Chronic dry spells in southern Zambia’s Sinazongwe district have had devastating effects on local communities. So it came as a surprise when a government-run dam and irrigation project was met with hostility by citizens.
Recognizing the country’s vulnerability to climate change, the Zambian government declared climate adaptation a national priority, promising to implement projects to help local communities become more resilient. However, the government failed to include people in these affected areas in its design and decision-making processes for adaptation projects like the Sinazongwe dam. The project displaced many and prevented them from sowing their land. Fearing the threat to their livelihoods, local communities resisted the project, and have delayed its completion.
While the Zambian case may seem very specific, it actually reflects a vital component of climate action that is often overshadowed—namely, that of governance. Negotiators made major and encouraging promises when they adopted the new Paris Agreement at COP21 last week. Yet the future success of this Agreement relies on tough questions about accountability, participation, transparency and effectiveness—all of which have governance challenges at their core.
An Empowered Public Essential for Holding Politicians Accountable
Political leaders in Paris made impressive commitments on national actions to tackle climate change—but now comes the hard part of following through. Politicians often change, and new leaders may not honor previous commitments. Or, as new circumstances arise— such as a tighter fiscal environment—politicians have been known to backtrack. We saw this in Denmark, a country often considered at the forefront of climate action, when it cut back on its emissions-reduction goals, citing they would “impose extra costs on the business community.”
While the Paris Agreement has built-in mechanisms to ensure accountability, transparency and ambition, consistency of commitments is also a matter of political accountability; politicians should be held accountable for their public commitments and decisions by the electorate. An active civil society and media can serve as powerful forces able to exert accountability on political leaders.
Yet in many countries around the world, civil society simply lacks the freedoms necessary to hold their governments accountable. Laws may not allow for the existence of organizations that understand and advocate on climate issues. Even when civil society is actively engaged on climate issues, it may be constrained by the fact that climate issues don’t always command a high profile in domestic affairs. And in still other cases, many countries around the world have introduced restrictive legislation that limits the freedom of civil society to campaign freely, and constrains or censors the media.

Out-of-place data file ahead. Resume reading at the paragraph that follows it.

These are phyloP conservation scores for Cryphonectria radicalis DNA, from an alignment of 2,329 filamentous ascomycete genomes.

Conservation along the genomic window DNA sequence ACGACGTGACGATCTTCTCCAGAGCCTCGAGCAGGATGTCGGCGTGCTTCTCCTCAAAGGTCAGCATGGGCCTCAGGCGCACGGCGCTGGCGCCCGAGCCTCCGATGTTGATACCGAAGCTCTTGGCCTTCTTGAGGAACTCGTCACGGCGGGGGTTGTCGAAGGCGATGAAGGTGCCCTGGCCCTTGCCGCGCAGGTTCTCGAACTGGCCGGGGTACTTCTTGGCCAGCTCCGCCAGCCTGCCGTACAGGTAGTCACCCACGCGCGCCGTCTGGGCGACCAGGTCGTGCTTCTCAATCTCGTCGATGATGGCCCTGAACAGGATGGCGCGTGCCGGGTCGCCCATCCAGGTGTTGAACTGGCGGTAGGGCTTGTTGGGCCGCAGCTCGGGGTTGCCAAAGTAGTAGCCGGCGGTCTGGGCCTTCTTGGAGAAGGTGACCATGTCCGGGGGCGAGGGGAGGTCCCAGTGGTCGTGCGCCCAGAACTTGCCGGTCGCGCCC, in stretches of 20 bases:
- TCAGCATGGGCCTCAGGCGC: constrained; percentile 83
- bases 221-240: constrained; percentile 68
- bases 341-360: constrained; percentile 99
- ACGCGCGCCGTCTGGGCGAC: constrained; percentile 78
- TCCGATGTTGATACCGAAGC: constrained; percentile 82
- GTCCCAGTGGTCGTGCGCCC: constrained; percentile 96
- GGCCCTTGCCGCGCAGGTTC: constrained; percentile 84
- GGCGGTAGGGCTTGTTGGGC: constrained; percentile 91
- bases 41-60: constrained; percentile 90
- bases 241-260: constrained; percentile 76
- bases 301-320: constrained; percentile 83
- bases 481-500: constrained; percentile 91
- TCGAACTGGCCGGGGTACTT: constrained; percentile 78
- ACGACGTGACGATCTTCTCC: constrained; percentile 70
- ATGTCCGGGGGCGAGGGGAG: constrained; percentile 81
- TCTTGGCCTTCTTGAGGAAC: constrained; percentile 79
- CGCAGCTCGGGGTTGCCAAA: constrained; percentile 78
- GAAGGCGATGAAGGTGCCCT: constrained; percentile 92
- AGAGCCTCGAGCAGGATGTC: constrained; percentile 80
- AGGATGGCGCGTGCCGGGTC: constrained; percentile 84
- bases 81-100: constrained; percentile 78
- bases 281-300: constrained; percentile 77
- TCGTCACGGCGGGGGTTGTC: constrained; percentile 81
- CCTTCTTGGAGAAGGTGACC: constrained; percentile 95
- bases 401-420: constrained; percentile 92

Instead, governments should encourage open dialogue and create a safe operating environment for civil society. For example, strides made by the Open Government Partnership (OGP), which includes 70 countries worldwide, have strengthened government commitments to collaborate more with civil society and allow their voices to be heard on transparency and accountability issues. OGP National Action Plans offer the potential to build in commitments on climate and sustainable development through dialogue with civil society.
A Need for Transparency and Efficiency
Two other critical governance dimensions of climate actions concern transparency of budgets and the efficiency of governmental decision making. Before and during Paris, countries committed substantially more funding to help less developed nations mitigate and adapt to climate change. Open budgets are vital for tracking these funds. They enable civil society to provide oversight on fund flows from national to local levels, and ensure that budgets are spent on their intended purposes. The Philippines, for example, lacked a centralized climate finance monitoring agency, prompting civil society organizations to launch a comprehensive investigation on where funds were being spent. They discovered that a significant portion of climate funds were going unreported, and only a fraction was reaching the vulnerable communities who need climate finance the most. By uncovering these discrepancies, Philippine civil society was able to pressure their Congress to establish the Oversight Committee on Climate Change.
Financial flows also highlight the importance of government effectiveness. Currently, most budget systems have adaptation funds flowing from central to local governments. Starting with the ministries of finance, funds flow invariably to allocated budgets of different ministries that work on climate change adaptation. Then, these ministries delegate much of the responsibility of managing these funds to the local governments, which often lack the capacity to implement proactive adaptation strategies. The lack of communication and coordination between these levels of government undermines climate commitments and adaptation projects. Research conducted by the Adaptation Finance Accountability Initiative found that when funding goes directly to local governments instead of starting at the top and trickling down, the central government is better positioned to help build capacity locally and effectively implement projects.
These dimensions of governance all have a bearing on the implementation of climate commitments post-Paris. While the Agreement itself outlines standards for monitoring and verification, this narrow scope ignores the political and technical dimensions that improve the quality of governance itself. Improving governance throughout the nations of the world—especially those with weak democracies and civil rights—will be key for ensuring they follow through on their climate ambitions.